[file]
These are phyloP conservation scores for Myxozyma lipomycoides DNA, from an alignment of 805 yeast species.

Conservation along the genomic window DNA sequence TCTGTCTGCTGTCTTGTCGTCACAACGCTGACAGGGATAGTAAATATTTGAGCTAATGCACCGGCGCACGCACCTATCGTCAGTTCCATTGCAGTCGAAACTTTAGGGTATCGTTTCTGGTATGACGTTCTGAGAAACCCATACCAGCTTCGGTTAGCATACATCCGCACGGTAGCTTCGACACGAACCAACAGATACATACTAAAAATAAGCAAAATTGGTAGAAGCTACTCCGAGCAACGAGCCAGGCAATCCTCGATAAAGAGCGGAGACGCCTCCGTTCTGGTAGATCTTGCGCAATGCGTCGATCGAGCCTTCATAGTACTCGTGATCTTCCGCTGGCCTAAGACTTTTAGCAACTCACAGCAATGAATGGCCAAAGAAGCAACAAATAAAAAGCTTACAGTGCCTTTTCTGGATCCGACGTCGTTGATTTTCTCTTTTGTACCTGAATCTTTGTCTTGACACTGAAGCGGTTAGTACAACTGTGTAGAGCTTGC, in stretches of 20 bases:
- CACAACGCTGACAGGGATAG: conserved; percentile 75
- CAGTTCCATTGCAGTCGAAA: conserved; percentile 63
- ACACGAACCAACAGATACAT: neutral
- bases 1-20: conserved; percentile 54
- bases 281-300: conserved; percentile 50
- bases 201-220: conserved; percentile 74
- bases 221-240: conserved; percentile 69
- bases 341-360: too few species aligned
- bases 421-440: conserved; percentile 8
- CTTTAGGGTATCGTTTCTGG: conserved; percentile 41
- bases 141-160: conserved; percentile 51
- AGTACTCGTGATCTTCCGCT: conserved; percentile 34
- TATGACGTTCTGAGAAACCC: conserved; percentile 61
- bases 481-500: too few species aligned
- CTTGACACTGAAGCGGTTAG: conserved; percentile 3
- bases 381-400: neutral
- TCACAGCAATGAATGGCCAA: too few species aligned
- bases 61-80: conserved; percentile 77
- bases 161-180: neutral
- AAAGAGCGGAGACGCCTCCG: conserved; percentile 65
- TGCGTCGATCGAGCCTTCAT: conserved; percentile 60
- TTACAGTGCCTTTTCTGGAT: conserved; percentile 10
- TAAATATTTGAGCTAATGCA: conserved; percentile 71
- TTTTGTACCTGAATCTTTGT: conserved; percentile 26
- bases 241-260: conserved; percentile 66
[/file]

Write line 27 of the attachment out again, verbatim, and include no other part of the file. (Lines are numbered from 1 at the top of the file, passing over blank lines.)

- bases 241-260: conserved; percentile 66